In February 2013, the U.S. Postal Service proposed a plan to suspend mail delivery on Saturdays. After resistance from magazines, newspapers, and direct mail industries, the plan was revoked.
Ever since The Saturday Evening Post‘s first issue in 1821, we have been associated with Saturday delivery. In our early years, the issues were posted so that, at least in the Philadelphia area, they arrived on Saturday—specifically, with the second mail delivery of the day. Yes, the postal department made two deliveries of mail every day until 1950. However, it didn’t start delivering mail to homes until 1863. Prior to then, if you wanted your Post on a Saturday evening, you walked down to the post office and got it yourself. And if you craved the latest news, you might start reading your copy right where you stood, just as you might stop suddenly today to read the headlines on your smartphone.
We must make an important admission here: from the 1930s onward, the Post usually didn’t arrive on Saturday, but on Wednesday.
(Incidentally, the Postal Service proposed dropping Saturday delivery only after we redesigned our logo to emphasize “POST” and put “Saturday Evening” in smaller type.)
The Postal Service expects the suspension of Saturday deliveries will save it a badly needed $2 billion a year. Looking back through our archive, we found that deficits have been a chronic problem with the Postal Service—at least for the 20th century. Somehow, the postage rates never seemed high enough to cover operating costs, which is why the price of stamps rose steadily from 2 cents an ounce to 46 cents—half of that increase occurring just since 1985.
As far back as 1910, President Taft announced the post office department faced a deficit of $17.5 million ($4.4 billion in 2013 dollar.) This shortfall, according to a 1910 Post article, was caused by two big money-losers. The first was rural free delivery: the department began delivering mail to rural households in 1896, which enabled it to close post offices. But after 14 years, the service was still operating at a loss.
The second source of loss was second-class mail: magazines and newspapers. Even in 1899, periodicals were causing the mail to operate in the red.
In an 1899 article, the Postmaster General, Charles Emory Smith, told Post readers about “The Greatest Post Office In The World.” He proudly listed all the innovative services his department provided, including postal money orders, registered letters, and special delivery. He was particularly proud of the mail cars on the railroads, which were “really working post offices, rushing along at lightning speed, whizzing through towns, swirling around curves, and rumbling over bridges.” Inside the cars, postal clerks “with prodigious memories of lives, offices, stations, routes and timetables” sorted and packaged an average of 1.5 million pieces a mail each year.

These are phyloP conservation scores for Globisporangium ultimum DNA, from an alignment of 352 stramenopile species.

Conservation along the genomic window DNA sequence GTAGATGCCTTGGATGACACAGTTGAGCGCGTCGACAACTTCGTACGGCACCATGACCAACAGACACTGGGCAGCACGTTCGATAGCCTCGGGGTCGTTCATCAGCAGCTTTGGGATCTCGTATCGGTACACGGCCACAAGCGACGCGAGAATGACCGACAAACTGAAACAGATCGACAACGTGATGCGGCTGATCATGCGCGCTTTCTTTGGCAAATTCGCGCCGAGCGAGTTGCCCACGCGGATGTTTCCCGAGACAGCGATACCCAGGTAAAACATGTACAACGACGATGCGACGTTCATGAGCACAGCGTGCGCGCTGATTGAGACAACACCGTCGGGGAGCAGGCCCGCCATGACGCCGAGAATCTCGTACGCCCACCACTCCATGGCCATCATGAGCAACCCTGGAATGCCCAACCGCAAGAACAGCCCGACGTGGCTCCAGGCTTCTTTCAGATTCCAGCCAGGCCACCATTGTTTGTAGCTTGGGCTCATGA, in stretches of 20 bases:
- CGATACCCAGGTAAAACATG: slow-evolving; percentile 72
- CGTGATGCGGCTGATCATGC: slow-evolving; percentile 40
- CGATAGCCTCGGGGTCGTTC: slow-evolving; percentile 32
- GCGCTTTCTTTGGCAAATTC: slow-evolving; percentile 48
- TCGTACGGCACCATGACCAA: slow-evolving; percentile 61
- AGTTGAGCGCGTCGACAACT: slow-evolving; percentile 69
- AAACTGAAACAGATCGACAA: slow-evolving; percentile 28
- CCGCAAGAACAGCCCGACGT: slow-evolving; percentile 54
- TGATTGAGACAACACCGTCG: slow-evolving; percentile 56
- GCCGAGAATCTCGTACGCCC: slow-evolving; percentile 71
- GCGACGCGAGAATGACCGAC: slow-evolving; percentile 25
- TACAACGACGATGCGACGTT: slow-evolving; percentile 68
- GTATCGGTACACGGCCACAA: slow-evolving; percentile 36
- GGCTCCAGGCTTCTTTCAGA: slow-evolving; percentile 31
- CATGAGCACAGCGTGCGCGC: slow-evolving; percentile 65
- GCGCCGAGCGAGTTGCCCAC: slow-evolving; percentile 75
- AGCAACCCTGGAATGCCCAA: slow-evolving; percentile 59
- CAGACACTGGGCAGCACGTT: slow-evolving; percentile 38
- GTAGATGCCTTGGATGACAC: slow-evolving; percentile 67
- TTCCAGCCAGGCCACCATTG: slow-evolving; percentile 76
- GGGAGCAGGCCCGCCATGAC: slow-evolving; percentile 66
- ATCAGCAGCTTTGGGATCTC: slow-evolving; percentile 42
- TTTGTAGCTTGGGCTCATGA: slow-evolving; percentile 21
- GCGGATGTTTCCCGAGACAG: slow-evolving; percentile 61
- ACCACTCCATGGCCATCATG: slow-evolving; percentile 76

But for all its efficiencies and dedication, said Smith, the post office lost $11 million in 1896 because it didn’t charge enough for second-class mail. His department could be profitable if it didn’t have to include magazines and newspapers. But Smith justified the losses because periodicals were then considered “educational.”
The real problem, he added, was the immense size of the country. “Uncle Sam carries letters for 2 cents over an area larger than all Europe. … Considering the immensity of the amount of mail carried, the magnificence of the distances, and the comparative smallness of the force, the showing of the Postal Service of America is marvelous.”
Today’s Postal Service, for all its modernization, still has a lot of territory to cover. No software on earth can shorten the distance a letter or magazine must travel between New York City and Los Angeles. The current price of a stamp—46 cents—is still cheap when you consider it will get your document to its destination anywhere within a space of 3.8 million square miles.